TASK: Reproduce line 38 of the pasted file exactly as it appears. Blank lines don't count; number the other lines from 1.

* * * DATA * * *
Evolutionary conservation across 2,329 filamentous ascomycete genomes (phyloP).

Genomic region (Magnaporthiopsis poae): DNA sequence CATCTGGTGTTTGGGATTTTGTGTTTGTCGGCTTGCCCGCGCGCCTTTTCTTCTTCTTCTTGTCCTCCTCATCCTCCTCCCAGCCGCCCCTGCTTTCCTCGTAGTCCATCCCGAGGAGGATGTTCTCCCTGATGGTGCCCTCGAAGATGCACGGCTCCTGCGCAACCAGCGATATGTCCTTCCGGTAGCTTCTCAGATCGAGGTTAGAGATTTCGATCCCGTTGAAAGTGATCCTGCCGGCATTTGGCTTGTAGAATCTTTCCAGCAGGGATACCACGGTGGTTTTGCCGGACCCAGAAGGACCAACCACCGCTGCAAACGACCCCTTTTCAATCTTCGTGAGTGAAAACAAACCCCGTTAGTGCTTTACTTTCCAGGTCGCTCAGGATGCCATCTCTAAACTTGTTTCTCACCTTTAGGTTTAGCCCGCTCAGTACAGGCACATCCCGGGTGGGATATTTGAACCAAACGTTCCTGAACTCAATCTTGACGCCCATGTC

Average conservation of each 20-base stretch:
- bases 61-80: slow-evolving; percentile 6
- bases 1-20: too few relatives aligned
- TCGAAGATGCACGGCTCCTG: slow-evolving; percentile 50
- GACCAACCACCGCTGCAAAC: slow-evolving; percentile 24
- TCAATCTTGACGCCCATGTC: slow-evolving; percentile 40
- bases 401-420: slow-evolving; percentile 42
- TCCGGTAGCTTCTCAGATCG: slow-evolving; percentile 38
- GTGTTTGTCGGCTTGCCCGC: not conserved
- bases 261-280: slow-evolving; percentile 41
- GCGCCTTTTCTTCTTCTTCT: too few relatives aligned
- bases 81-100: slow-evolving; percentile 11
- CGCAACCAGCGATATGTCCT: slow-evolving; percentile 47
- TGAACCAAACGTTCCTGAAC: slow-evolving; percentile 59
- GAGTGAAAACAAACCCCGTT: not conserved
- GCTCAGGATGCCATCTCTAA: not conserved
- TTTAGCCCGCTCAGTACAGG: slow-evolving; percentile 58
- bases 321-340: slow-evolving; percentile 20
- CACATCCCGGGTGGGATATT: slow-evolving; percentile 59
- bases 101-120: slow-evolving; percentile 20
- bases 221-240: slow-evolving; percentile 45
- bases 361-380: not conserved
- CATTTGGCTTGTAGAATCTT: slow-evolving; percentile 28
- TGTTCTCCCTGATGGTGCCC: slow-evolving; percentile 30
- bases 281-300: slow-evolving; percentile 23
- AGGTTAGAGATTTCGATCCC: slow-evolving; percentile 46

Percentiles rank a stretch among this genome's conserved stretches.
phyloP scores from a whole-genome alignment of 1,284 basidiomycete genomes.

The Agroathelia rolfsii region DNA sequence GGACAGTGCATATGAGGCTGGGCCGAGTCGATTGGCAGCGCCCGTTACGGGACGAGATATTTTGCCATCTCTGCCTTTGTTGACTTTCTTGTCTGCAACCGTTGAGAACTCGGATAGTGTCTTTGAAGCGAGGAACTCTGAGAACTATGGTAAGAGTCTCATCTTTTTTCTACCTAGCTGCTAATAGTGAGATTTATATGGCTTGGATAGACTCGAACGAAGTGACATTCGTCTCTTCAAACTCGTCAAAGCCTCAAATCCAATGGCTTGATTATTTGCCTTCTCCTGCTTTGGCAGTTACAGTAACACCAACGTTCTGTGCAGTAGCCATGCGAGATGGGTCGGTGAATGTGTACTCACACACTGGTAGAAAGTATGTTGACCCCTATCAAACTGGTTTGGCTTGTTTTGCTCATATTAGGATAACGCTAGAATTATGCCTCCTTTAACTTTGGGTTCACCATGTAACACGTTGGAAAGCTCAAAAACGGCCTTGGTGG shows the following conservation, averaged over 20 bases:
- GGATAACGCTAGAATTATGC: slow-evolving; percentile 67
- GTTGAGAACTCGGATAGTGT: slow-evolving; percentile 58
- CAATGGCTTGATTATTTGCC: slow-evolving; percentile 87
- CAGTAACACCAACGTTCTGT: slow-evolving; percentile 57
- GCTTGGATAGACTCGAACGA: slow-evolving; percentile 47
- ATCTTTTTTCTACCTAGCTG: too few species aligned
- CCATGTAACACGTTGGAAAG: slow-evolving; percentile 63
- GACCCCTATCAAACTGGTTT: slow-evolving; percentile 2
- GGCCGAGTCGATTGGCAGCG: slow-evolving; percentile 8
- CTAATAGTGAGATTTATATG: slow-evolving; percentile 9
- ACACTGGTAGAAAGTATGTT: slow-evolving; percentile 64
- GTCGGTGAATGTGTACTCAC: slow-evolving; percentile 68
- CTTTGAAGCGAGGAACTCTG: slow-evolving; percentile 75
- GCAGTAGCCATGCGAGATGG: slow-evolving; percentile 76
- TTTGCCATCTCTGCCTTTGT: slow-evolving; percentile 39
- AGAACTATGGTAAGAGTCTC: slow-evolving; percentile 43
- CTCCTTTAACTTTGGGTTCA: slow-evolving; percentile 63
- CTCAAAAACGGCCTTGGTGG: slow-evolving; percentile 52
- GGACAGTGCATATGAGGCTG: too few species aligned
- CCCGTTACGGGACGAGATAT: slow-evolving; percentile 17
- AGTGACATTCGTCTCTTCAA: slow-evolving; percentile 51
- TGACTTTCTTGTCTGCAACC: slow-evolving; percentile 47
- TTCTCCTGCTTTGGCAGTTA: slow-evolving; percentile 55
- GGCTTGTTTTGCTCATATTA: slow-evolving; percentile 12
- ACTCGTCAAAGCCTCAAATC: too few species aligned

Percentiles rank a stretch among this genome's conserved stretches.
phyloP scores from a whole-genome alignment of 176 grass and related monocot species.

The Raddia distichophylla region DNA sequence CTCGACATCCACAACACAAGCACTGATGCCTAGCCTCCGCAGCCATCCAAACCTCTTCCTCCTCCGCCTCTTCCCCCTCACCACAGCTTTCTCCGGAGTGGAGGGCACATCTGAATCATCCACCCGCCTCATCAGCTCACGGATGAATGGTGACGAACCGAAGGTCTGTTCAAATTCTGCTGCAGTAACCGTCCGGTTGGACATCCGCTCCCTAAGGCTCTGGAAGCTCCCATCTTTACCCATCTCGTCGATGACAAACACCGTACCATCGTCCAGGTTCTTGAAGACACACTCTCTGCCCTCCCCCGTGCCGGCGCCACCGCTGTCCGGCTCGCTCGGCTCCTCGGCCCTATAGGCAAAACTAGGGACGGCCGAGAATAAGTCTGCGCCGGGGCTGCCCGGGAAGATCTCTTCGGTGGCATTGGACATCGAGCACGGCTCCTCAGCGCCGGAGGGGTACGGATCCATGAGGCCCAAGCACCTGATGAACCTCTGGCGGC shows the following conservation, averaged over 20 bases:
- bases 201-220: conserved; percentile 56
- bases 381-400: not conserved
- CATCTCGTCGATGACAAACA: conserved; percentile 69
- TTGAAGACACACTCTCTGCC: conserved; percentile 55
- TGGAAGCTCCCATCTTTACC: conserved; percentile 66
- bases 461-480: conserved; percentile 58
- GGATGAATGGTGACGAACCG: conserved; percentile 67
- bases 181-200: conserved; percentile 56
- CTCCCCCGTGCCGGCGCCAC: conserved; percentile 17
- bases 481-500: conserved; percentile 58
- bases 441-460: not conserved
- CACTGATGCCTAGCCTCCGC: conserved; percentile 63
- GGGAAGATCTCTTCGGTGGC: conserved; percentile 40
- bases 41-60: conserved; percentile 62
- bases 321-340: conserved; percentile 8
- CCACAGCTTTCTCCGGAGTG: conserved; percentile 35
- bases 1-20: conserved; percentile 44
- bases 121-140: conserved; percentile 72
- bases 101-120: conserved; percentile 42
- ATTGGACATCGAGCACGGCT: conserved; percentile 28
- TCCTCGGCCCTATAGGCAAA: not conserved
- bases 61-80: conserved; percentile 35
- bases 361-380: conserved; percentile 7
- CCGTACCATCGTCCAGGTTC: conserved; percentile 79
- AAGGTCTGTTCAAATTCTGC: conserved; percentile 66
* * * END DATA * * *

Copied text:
- CCATGTAACACGTTGGAAAG: slow-evolving; percentile 63